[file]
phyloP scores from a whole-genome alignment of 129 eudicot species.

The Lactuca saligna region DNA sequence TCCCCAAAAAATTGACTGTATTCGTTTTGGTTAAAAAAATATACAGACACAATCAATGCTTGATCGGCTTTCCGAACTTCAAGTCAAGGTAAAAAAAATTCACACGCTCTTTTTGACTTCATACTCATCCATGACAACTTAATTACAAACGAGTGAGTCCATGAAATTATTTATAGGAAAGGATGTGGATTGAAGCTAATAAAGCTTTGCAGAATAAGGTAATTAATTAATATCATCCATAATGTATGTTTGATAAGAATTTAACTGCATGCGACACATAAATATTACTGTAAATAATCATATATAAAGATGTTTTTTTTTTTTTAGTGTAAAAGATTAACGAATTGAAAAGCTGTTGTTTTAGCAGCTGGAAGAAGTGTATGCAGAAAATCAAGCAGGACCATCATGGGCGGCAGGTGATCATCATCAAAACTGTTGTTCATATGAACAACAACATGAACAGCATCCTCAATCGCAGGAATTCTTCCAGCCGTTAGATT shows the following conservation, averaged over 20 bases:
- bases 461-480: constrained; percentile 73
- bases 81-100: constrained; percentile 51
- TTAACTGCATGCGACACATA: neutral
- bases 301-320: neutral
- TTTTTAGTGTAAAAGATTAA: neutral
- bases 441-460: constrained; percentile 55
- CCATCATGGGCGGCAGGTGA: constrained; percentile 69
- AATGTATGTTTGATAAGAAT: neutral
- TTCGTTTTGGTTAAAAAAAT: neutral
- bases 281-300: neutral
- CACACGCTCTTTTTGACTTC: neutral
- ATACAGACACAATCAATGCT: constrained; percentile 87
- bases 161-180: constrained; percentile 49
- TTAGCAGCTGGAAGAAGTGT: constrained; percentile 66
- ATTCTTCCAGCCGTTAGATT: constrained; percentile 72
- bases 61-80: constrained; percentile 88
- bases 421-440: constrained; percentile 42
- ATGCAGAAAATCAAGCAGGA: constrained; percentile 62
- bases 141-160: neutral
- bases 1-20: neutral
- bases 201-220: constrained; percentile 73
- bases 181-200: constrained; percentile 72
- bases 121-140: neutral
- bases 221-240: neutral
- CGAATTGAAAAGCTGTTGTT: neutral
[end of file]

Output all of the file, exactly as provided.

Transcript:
phyloP scores from a whole-genome alignment of 129 eudicot species.

The Lactuca saligna region DNA sequence TCCCCAAAAAATTGACTGTATTCGTTTTGGTTAAAAAAATATACAGACACAATCAATGCTTGATCGGCTTTCCGAACTTCAAGTCAAGGTAAAAAAAATTCACACGCTCTTTTTGACTTCATACTCATCCATGACAACTTAATTACAAACGAGTGAGTCCATGAAATTATTTATAGGAAAGGATGTGGATTGAAGCTAATAAAGCTTTGCAGAATAAGGTAATTAATTAATATCATCCATAATGTATGTTTGATAAGAATTTAACTGCATGCGACACATAAATATTACTGTAAATAATCATATATAAAGATGTTTTTTTTTTTTTAGTGTAAAAGATTAACGAATTGAAAAGCTGTTGTTTTAGCAGCTGGAAGAAGTGTATGCAGAAAATCAAGCAGGACCATCATGGGCGGCAGGTGATCATCATCAAAACTGTTGTTCATATGAACAACAACATGAACAGCATCCTCAATCGCAGGAATTCTTCCAGCCGTTAGATT shows the following conservation, averaged over 20 bases:
- bases 461-480: constrained; percentile 73
- bases 81-100: constrained; percentile 51
- TTAACTGCATGCGACACATA: neutral
- bases 301-320: neutral
- TTTTTAGTGTAAAAGATTAA: neutral
- bases 441-460: constrained; percentile 55
- CCATCATGGGCGGCAGGTGA: constrained; percentile 69
- AATGTATGTTTGATAAGAAT: neutral
- TTCGTTTTGGTTAAAAAAAT: neutral
- bases 281-300: neutral
- CACACGCTCTTTTTGACTTC: neutral
- ATACAGACACAATCAATGCT: constrained; percentile 87
- bases 161-180: constrained; percentile 49
- TTAGCAGCTGGAAGAAGTGT: constrained; percentile 66
- ATTCTTCCAGCCGTTAGATT: constrained; percentile 72
- bases 61-80: constrained; percentile 88
- bases 421-440: constrained; percentile 42
- ATGCAGAAAATCAAGCAGGA: constrained; percentile 62
- bases 141-160: neutral
- bases 1-20: neutral
- bases 201-220: constrained; percentile 73
- bases 181-200: constrained; percentile 72
- bases 121-140: neutral
- bases 221-240: neutral
- CGAATTGAAAAGCTGTTGTT: neutral